One of the mistakes that every beginner makes (even many people who have been sending newsletters for a long time) is recollecting emails of thousands of people and importing them in a spreadsheet. This can create a huge database of ‘subscribers’, which you may use to brag, but it won’t be very useful, since the engagement and sales rates in this kind of lists are incredible low. The 3 main reasons for the bad results are:
- Your lists are made of inactive emails.
- Your lists are full of wrong email addresses.
- People never asked for your emails.
To address this, it is recommendable to avoid using the ‘import contacts’ function (unless you have collected the emails directly from the people, as in an event), and also avoid concerning if your subscribers increase slowly. A list that grow organically has higher than average engagement rates, and your subscribers will be more motivated to buy your products or services, as somehow they are interested in what you do. On the other hand, clean your lists continuously, analyzing which subscribers are disenchanted of your newsletters. For this, one of the things that I do is to automatically delete subscribers who haven’t open the newsletter for 6 and 8 email campaigns, a process that I will explain further on an upcoming article.
3. Appearance is everything…
The newsletter design will always be an important part of the entire email marketing campaign, and this is something that basically applies to all humanity disciplines and labors. It is well known that a great design scores points at the beginning. However, the design is not only about making the content looking nice and organized, but being functional. These 3 advices will help you achieving an attractive, and above all, practical design:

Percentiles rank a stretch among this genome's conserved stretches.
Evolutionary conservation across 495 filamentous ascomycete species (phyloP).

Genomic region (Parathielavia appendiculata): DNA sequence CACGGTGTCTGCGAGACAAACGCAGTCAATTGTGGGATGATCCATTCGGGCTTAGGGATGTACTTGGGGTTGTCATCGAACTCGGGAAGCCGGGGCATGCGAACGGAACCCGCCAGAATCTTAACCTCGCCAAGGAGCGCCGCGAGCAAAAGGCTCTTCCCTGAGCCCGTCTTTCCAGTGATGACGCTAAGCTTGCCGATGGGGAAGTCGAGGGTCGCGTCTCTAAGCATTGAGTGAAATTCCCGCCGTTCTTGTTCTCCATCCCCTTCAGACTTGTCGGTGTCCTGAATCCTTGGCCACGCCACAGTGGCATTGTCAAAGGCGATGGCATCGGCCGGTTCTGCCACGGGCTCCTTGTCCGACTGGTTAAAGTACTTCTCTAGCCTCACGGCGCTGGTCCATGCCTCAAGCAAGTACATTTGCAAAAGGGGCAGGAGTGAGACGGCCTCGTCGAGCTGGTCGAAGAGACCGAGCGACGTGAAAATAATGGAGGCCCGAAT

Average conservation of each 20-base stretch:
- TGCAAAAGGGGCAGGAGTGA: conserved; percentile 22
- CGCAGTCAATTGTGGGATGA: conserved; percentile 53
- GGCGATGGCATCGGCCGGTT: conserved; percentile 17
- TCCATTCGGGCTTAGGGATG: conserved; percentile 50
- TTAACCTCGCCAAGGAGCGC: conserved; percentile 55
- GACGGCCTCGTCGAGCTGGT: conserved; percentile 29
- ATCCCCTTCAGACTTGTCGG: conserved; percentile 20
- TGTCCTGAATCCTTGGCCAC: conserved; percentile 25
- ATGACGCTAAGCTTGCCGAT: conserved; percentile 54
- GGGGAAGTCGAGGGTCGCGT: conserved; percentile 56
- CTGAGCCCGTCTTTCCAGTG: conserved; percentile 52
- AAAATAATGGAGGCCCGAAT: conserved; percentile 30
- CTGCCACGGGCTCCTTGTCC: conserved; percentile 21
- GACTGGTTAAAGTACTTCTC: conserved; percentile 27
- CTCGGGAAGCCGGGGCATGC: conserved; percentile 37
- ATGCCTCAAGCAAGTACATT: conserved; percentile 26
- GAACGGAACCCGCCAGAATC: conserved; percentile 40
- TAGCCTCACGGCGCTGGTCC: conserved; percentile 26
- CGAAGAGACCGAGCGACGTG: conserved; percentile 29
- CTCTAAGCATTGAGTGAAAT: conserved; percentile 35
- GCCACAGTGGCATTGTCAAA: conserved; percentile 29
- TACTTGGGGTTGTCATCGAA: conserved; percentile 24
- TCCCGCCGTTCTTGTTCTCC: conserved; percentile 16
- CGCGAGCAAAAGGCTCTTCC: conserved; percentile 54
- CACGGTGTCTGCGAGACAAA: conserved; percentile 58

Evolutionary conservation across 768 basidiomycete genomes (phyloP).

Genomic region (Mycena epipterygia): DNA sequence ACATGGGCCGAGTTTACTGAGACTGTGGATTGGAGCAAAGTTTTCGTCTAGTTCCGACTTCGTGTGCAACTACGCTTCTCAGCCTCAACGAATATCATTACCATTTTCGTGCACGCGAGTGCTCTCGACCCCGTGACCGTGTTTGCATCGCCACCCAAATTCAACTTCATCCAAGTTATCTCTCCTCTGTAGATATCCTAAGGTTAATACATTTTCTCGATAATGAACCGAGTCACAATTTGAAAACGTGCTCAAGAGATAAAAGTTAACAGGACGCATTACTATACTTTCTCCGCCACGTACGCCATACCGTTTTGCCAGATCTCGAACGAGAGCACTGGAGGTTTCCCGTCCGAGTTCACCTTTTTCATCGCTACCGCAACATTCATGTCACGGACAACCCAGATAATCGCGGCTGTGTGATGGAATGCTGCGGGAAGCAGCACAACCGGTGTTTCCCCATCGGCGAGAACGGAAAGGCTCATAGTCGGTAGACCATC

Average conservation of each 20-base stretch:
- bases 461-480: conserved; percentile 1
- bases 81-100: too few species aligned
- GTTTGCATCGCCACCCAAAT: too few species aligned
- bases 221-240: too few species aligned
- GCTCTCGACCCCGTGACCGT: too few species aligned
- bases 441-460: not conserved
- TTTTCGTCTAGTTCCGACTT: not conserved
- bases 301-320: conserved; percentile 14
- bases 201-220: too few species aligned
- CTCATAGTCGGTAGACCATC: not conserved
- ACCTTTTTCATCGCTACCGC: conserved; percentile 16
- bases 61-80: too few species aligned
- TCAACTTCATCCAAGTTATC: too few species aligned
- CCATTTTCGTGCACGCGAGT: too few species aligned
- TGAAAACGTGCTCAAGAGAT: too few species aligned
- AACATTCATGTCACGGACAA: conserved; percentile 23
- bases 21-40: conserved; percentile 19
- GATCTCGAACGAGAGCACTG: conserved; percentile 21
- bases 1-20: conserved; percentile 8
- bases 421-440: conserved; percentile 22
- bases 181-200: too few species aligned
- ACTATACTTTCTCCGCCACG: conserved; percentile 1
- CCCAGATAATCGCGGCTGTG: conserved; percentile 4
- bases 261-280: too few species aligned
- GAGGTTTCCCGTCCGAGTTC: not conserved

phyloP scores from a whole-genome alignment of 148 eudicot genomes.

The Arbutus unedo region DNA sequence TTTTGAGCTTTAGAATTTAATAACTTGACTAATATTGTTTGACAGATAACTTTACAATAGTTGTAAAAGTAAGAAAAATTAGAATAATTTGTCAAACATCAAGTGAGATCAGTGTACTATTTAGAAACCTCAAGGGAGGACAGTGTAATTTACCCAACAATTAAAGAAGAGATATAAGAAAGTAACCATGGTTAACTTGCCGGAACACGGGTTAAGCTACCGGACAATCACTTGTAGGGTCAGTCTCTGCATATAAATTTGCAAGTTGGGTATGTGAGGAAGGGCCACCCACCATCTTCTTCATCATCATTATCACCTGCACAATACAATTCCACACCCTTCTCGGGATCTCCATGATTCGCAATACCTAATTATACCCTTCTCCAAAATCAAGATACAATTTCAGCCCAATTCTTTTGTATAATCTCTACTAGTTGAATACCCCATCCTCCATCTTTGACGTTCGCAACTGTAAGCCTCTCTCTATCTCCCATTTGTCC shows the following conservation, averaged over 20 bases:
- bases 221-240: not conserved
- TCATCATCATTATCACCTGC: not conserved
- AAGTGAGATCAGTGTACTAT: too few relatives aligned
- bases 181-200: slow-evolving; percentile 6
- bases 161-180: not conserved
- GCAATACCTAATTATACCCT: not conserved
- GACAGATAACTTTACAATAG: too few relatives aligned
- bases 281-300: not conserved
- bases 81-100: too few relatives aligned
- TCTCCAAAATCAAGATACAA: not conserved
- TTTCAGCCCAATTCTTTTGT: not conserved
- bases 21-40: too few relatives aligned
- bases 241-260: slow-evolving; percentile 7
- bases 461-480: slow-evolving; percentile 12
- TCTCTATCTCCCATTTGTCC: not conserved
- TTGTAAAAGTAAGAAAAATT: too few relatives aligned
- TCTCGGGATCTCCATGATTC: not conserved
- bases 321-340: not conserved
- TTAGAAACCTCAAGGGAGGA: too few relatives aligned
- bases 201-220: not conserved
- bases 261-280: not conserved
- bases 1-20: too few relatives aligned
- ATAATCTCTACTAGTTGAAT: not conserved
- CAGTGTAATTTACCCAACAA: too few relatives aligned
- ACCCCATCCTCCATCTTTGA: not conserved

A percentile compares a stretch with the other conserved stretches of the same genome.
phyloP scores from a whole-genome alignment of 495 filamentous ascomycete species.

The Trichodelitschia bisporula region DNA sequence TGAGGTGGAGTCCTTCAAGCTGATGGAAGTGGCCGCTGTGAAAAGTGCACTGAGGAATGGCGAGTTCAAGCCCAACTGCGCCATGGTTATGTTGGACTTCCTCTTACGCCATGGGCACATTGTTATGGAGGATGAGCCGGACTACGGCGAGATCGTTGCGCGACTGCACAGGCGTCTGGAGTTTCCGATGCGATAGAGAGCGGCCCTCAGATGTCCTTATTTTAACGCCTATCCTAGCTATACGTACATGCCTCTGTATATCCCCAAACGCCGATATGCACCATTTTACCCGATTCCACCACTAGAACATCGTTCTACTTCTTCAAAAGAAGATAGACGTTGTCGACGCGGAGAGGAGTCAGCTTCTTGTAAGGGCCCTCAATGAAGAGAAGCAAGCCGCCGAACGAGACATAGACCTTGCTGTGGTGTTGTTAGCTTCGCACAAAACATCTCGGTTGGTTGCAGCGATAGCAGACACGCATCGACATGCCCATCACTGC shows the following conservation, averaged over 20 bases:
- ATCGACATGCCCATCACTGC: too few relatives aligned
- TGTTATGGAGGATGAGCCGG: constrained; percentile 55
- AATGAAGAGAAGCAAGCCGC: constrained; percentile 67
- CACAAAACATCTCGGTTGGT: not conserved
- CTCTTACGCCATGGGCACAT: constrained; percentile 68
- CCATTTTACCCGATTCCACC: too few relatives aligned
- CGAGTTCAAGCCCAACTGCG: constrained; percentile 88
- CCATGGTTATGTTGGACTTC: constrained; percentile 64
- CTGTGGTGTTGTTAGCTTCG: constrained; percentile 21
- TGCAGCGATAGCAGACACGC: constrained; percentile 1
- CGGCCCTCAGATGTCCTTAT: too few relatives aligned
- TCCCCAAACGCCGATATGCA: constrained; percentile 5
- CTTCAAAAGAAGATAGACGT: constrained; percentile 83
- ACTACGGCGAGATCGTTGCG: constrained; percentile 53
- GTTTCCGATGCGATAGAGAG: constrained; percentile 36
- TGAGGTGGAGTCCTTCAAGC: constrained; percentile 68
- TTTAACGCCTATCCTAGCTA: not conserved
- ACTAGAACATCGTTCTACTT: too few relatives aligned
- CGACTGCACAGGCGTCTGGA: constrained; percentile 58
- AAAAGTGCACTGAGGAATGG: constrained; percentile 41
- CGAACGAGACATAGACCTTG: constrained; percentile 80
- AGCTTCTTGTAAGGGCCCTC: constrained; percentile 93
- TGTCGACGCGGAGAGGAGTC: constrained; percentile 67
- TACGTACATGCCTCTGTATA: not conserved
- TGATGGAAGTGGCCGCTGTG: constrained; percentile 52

- Try to have a standard template that you can work on: this will not only maintain a visual consistency that will give identity to your brand over time, but will save you time in the newsletter construction, which can be tedious.
- The fact that you like it doesn’t mean that your audience is going to like it. Try to find a balance between shapes, colors, and fonts that will allow your audiences to easily interact with your content.
- Your design must adjust to mobiles. You have no excuses to avoid it. Whether you like or not, your email will be read from a mobile device, being a tablet or a smartphone, and if you don’t adjust your newsletter to it, you may be losing an important portion of your audience and potential customers.
4. …but content is still king
Do not let yourself be captivated by a pretty face. Newsletters with a great design should always have an even better content. Content is the reason why people give you their email addresses in the first place, not the nice appearance of your web, so pay special attention to what you say and how you say it. To improve this aspect, these clues may help you:
- Write catchy, short titles that call to action. Make an experiment: visit different websites and social networks, and analyze which titles catch your attention. You will see that many of them meet certain patterns that you can apply on your own titles.
- The simpler, the more digestible. There is something you don’t need to fight with anymore: very few people will read extensive, descriptive paragraphs that you love and dedicate plenty of time writting. Write simple, friendly, and concise lines.
- Accompany the content by images: images are powerful tools to catch people attention because they have the power to simplify complex ideas. Always use images of excellent quality, related with the subject you are talking about.
Remember that contents do not necessarily need to be about your web, product or service. Including information from other sources adds two critical values: with this you are indicating your audience that you are not selfish and that you are capable of understanding others value, and moreover, you are empowering your readers, giving them access to other types of perspectives and contents, different from yours.
In the next part we will see the remaining 4 keys for a successful email marketing campaign, and remember that I will continue to deepen on each of these points on future articles, so subscribing to the newsletter is a good idea :)